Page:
¿Qué es un idiom?
Un "idiom" o "idiomatic expression" es una frase idiomática utilizada en lenguaje coloquial informal. En general, el significado de la frase en sí es diferente al significado normal de cada palabra por separado. Por ejemplo, "to let the cat out of the bag" significa "revelar un secreto". Si traducimos palabra por palabra, sería "dejar salir al gato de la bolsa", lo cual es incorrecto.
La dificultad para los estudiantes de inglés radica en que no pueden traducirse literalmente y deben aprenderse de memoria, aunque en algunos casos existen equivalentes muy similares en el idioma español.
Lee las explicaciones de cada idiom y luego realiza el ejercicio.
Idioms with EAR
to be all ears = listen with attention and interest. He was all ears when I told him I had free tickets for the cinema.
to be out on one's ear = be forced to leave a place because something wrong has been done. You should work harder or you'll be out on your ear.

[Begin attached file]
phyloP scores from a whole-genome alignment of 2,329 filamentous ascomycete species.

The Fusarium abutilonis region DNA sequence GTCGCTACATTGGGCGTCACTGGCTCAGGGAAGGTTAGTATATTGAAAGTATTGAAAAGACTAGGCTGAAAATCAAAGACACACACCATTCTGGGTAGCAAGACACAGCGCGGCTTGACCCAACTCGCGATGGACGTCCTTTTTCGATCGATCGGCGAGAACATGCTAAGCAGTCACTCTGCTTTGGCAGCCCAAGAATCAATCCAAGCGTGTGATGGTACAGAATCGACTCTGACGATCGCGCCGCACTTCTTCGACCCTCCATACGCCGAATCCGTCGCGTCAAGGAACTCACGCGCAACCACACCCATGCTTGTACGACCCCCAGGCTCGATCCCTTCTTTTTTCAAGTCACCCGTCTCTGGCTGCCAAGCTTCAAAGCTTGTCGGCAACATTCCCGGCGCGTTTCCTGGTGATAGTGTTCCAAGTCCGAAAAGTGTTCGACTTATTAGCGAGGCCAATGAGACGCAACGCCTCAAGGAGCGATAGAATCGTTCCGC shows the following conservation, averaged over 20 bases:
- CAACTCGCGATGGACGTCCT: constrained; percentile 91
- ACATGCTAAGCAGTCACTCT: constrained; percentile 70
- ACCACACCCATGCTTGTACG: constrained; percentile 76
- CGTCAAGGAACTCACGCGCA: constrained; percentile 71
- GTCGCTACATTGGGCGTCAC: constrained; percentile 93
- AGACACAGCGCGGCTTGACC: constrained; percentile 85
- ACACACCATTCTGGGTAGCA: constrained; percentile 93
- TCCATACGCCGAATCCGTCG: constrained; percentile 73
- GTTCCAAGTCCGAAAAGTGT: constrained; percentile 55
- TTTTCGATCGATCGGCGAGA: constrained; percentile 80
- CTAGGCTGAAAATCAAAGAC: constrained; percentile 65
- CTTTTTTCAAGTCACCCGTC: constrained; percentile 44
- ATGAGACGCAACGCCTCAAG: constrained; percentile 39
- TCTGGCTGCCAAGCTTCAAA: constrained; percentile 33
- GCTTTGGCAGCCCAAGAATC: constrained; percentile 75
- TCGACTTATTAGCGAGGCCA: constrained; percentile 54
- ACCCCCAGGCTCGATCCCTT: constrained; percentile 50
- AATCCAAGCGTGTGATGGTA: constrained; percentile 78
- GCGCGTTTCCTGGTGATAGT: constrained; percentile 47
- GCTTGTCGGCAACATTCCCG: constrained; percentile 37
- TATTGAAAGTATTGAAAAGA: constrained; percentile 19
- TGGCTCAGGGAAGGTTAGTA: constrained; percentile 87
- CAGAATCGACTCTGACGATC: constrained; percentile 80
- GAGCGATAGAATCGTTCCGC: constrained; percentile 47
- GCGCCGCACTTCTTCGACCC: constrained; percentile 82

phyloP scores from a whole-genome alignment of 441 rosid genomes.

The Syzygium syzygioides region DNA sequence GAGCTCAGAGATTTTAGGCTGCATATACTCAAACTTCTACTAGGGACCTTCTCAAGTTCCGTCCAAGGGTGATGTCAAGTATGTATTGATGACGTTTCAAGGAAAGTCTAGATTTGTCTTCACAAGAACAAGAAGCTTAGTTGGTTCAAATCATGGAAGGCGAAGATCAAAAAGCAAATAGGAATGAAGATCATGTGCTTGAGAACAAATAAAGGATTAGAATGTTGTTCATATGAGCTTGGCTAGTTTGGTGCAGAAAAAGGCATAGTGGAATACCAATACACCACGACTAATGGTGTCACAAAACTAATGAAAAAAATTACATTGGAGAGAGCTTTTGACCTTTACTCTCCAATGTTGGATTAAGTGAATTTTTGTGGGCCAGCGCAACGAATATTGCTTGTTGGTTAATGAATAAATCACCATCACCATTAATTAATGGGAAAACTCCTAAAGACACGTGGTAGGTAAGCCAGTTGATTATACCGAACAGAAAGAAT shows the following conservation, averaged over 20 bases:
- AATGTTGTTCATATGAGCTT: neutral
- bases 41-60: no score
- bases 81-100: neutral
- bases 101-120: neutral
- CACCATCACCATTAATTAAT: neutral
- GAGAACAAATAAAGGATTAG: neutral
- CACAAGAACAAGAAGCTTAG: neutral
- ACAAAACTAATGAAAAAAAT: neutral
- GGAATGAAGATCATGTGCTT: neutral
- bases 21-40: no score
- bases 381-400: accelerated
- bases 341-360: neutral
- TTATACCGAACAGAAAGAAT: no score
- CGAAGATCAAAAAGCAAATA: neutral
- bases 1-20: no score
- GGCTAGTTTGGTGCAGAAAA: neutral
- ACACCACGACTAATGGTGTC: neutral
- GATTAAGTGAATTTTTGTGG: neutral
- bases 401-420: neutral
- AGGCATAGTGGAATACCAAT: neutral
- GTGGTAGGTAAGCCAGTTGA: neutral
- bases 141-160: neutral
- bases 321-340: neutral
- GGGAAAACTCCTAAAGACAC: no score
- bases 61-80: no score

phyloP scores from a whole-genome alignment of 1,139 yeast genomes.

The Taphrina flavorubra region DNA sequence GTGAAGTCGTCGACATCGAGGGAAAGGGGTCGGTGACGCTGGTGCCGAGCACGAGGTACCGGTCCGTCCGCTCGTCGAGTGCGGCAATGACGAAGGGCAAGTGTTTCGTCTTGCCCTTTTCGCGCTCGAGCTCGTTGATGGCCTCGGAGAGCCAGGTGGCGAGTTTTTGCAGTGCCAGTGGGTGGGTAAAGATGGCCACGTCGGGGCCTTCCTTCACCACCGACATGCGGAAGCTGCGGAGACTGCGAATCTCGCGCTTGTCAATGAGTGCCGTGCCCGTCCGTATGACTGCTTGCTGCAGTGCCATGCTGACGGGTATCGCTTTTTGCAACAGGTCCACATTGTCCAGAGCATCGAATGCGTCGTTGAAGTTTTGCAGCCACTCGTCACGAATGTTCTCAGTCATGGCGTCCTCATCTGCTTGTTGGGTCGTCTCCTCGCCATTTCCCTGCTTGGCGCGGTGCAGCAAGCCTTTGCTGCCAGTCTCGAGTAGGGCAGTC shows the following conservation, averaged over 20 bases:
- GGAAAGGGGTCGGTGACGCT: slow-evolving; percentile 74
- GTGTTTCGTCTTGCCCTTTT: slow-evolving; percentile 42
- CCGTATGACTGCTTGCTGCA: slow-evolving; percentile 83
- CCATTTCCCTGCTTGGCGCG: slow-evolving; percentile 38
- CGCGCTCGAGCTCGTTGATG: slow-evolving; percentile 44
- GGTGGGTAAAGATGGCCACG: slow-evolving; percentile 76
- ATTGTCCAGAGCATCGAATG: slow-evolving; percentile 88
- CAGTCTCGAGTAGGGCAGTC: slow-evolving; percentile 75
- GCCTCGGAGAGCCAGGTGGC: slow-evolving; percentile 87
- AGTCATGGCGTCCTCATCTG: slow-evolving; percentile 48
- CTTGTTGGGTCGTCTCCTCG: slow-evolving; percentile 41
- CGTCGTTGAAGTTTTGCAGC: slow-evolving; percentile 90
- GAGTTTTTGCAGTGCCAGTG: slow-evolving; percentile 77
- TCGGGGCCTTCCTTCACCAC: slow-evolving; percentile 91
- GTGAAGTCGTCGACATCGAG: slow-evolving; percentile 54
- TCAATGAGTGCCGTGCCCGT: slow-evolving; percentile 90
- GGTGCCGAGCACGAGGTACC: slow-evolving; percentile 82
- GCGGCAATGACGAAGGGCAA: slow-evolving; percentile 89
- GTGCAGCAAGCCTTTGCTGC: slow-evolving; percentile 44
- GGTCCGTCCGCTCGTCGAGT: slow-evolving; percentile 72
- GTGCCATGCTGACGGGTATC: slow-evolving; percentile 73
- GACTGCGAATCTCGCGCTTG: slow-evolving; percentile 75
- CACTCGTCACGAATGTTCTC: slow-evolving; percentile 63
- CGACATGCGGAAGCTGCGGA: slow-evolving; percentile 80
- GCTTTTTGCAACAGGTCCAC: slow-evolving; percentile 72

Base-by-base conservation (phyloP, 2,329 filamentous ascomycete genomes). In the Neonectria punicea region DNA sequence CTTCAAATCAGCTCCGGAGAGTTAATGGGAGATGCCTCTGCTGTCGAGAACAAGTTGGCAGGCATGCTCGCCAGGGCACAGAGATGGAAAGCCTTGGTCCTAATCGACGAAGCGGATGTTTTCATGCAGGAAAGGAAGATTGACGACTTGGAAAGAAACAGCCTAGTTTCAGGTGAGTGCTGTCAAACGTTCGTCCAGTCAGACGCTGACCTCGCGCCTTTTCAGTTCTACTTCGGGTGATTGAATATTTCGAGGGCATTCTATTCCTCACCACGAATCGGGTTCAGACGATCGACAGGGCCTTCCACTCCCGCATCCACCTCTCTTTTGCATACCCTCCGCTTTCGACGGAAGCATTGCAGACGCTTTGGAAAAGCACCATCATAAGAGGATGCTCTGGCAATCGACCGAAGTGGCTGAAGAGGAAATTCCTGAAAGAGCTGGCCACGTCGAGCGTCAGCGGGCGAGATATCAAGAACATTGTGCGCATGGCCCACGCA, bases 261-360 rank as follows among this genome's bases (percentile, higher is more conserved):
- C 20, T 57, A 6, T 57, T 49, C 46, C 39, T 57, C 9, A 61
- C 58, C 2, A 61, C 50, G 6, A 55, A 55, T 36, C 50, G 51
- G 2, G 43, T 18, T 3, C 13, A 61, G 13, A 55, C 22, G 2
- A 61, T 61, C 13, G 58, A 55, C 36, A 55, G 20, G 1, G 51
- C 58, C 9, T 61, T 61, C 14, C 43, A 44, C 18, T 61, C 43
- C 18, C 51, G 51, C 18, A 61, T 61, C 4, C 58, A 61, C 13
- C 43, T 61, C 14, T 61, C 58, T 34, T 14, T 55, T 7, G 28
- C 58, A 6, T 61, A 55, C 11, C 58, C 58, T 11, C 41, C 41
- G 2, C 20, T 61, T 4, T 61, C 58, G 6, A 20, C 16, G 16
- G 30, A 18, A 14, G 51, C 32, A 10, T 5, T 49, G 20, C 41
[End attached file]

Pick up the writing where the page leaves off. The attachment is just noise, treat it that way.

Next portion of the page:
to be up to one's ears (in something) = be extremely busy.
I'm sorry I didn't call you yesterday, but I was up to my ears in work.
to turn a deaf ear to something = ignore something unwelcome, like criticism or complaints. I told him not to park there but he just turned a deaf ear to it.
to close/shut your ears to something = refuse to listen to bad or unpleasant news. Please, listen to him, don't shut you ears to his warning.
to go in (at) one ear and out (at) the other = to forget something almost immediately after hearing it. I don't know why I tell her. It just goes in one ear and out the other.
to play by ear = play an instrument from memory.
to keep one's ears open = to listen in order to find out what is happening. Please keep your ears open for anything unusual.
to have something coming out of one's ears = have too much of something. At this time of year, shops have Christmas lightings coming out of their ears.
Choose the right answer.
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